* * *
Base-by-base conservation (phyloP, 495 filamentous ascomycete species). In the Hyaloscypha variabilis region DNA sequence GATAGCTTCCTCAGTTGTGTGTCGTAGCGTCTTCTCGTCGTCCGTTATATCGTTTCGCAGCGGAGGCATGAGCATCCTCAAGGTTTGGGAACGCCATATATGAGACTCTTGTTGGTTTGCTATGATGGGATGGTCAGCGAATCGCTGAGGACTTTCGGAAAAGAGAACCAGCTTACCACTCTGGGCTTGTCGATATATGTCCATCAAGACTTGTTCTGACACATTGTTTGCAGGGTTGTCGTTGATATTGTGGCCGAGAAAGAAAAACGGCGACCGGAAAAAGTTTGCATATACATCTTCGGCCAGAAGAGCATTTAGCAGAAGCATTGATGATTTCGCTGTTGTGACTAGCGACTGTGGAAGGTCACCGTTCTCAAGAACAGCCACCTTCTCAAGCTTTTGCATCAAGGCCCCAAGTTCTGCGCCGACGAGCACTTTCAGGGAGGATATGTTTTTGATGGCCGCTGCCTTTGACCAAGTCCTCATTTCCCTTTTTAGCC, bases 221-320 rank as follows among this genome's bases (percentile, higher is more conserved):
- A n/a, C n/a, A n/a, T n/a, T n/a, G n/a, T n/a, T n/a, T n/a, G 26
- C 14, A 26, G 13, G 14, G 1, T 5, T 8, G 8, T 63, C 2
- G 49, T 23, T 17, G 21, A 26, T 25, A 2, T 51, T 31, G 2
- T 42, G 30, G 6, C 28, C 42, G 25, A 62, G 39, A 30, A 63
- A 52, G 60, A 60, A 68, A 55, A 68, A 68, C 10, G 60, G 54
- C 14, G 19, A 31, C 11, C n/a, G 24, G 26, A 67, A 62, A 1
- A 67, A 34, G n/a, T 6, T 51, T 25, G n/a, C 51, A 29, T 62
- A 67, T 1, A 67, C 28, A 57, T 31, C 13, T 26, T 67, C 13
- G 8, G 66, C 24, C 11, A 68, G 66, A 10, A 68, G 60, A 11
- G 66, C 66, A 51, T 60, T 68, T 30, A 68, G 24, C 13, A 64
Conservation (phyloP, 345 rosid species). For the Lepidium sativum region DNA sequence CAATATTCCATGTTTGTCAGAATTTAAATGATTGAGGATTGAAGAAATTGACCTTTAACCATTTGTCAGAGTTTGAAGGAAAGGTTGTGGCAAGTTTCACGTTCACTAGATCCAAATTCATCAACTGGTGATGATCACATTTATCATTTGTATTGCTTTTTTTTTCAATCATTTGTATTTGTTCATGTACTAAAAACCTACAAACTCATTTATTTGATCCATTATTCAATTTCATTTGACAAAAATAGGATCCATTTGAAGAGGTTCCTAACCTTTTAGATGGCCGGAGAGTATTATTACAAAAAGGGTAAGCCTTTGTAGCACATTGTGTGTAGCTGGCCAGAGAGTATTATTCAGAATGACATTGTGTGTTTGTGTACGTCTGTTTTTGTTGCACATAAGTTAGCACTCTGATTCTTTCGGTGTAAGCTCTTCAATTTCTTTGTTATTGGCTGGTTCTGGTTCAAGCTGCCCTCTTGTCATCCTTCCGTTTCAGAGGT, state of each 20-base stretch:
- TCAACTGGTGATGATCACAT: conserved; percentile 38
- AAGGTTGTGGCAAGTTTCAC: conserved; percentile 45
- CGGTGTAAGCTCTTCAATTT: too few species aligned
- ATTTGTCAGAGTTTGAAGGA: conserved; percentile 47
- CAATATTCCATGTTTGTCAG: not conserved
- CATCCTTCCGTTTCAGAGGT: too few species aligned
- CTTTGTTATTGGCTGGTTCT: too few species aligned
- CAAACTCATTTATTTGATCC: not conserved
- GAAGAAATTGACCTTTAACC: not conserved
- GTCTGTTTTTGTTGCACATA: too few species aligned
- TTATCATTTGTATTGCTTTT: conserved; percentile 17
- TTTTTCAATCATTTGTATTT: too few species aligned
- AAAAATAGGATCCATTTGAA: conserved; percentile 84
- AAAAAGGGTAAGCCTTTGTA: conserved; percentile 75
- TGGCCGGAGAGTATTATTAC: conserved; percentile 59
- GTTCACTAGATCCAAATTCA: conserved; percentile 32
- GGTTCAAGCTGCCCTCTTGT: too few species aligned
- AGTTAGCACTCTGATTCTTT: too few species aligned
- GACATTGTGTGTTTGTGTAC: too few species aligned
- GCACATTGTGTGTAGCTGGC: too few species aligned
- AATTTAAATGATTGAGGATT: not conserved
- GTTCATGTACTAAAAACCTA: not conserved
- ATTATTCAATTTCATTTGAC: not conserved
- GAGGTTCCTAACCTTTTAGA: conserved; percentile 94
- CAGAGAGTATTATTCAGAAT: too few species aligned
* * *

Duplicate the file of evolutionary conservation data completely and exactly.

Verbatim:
Base-by-base conservation (phyloP, 495 filamentous ascomycete species). In the Hyaloscypha variabilis region DNA sequence GATAGCTTCCTCAGTTGTGTGTCGTAGCGTCTTCTCGTCGTCCGTTATATCGTTTCGCAGCGGAGGCATGAGCATCCTCAAGGTTTGGGAACGCCATATATGAGACTCTTGTTGGTTTGCTATGATGGGATGGTCAGCGAATCGCTGAGGACTTTCGGAAAAGAGAACCAGCTTACCACTCTGGGCTTGTCGATATATGTCCATCAAGACTTGTTCTGACACATTGTTTGCAGGGTTGTCGTTGATATTGTGGCCGAGAAAGAAAAACGGCGACCGGAAAAAGTTTGCATATACATCTTCGGCCAGAAGAGCATTTAGCAGAAGCATTGATGATTTCGCTGTTGTGACTAGCGACTGTGGAAGGTCACCGTTCTCAAGAACAGCCACCTTCTCAAGCTTTTGCATCAAGGCCCCAAGTTCTGCGCCGACGAGCACTTTCAGGGAGGATATGTTTTTGATGGCCGCTGCCTTTGACCAAGTCCTCATTTCCCTTTTTAGCC, bases 221-320 rank as follows among this genome's bases (percentile, higher is more conserved):
- A n/a, C n/a, A n/a, T n/a, T n/a, G n/a, T n/a, T n/a, T n/a, G 26
- C 14, A 26, G 13, G 14, G 1, T 5, T 8, G 8, T 63, C 2
- G 49, T 23, T 17, G 21, A 26, T 25, A 2, T 51, T 31, G 2
- T 42, G 30, G 6, C 28, C 42, G 25, A 62, G 39, A 30, A 63
- A 52, G 60, A 60, A 68, A 55, A 68, A 68, C 10, G 60, G 54
- C 14, G 19, A 31, C 11, C n/a, G 24, G 26, A 67, A 62, A 1
- A 67, A 34, G n/a, T 6, T 51, T 25, G n/a, C 51, A 29, T 62
- A 67, T 1, A 67, C 28, A 57, T 31, C 13, T 26, T 67, C 13
- G 8, G 66, C 24, C 11, A 68, G 66, A 10, A 68, G 60, A 11
- G 66, C 66, A 51, T 60, T 68, T 30, A 68, G 24, C 13, A 64
Conservation (phyloP, 345 rosid species). For the Lepidium sativum region DNA sequence CAATATTCCATGTTTGTCAGAATTTAAATGATTGAGGATTGAAGAAATTGACCTTTAACCATTTGTCAGAGTTTGAAGGAAAGGTTGTGGCAAGTTTCACGTTCACTAGATCCAAATTCATCAACTGGTGATGATCACATTTATCATTTGTATTGCTTTTTTTTTCAATCATTTGTATTTGTTCATGTACTAAAAACCTACAAACTCATTTATTTGATCCATTATTCAATTTCATTTGACAAAAATAGGATCCATTTGAAGAGGTTCCTAACCTTTTAGATGGCCGGAGAGTATTATTACAAAAAGGGTAAGCCTTTGTAGCACATTGTGTGTAGCTGGCCAGAGAGTATTATTCAGAATGACATTGTGTGTTTGTGTACGTCTGTTTTTGTTGCACATAAGTTAGCACTCTGATTCTTTCGGTGTAAGCTCTTCAATTTCTTTGTTATTGGCTGGTTCTGGTTCAAGCTGCCCTCTTGTCATCCTTCCGTTTCAGAGGT, state of each 20-base stretch:
- TCAACTGGTGATGATCACAT: conserved; percentile 38
- AAGGTTGTGGCAAGTTTCAC: conserved; percentile 45
- CGGTGTAAGCTCTTCAATTT: too few species aligned
- ATTTGTCAGAGTTTGAAGGA: conserved; percentile 47
- CAATATTCCATGTTTGTCAG: not conserved
- CATCCTTCCGTTTCAGAGGT: too few species aligned
- CTTTGTTATTGGCTGGTTCT: too few species aligned
- CAAACTCATTTATTTGATCC: not conserved
- GAAGAAATTGACCTTTAACC: not conserved
- GTCTGTTTTTGTTGCACATA: too few species aligned
- TTATCATTTGTATTGCTTTT: conserved; percentile 17
- TTTTTCAATCATTTGTATTT: too few species aligned
- AAAAATAGGATCCATTTGAA: conserved; percentile 84
- AAAAAGGGTAAGCCTTTGTA: conserved; percentile 75
- TGGCCGGAGAGTATTATTAC: conserved; percentile 59
- GTTCACTAGATCCAAATTCA: conserved; percentile 32
- GGTTCAAGCTGCCCTCTTGT: too few species aligned
- AGTTAGCACTCTGATTCTTT: too few species aligned
- GACATTGTGTGTTTGTGTAC: too few species aligned
- GCACATTGTGTGTAGCTGGC: too few species aligned
- AATTTAAATGATTGAGGATT: not conserved
- GTTCATGTACTAAAAACCTA: not conserved
- ATTATTCAATTTCATTTGAC: not conserved
- GAGGTTCCTAACCTTTTAGA: conserved; percentile 94
- CAGAGAGTATTATTCAGAAT: too few species aligned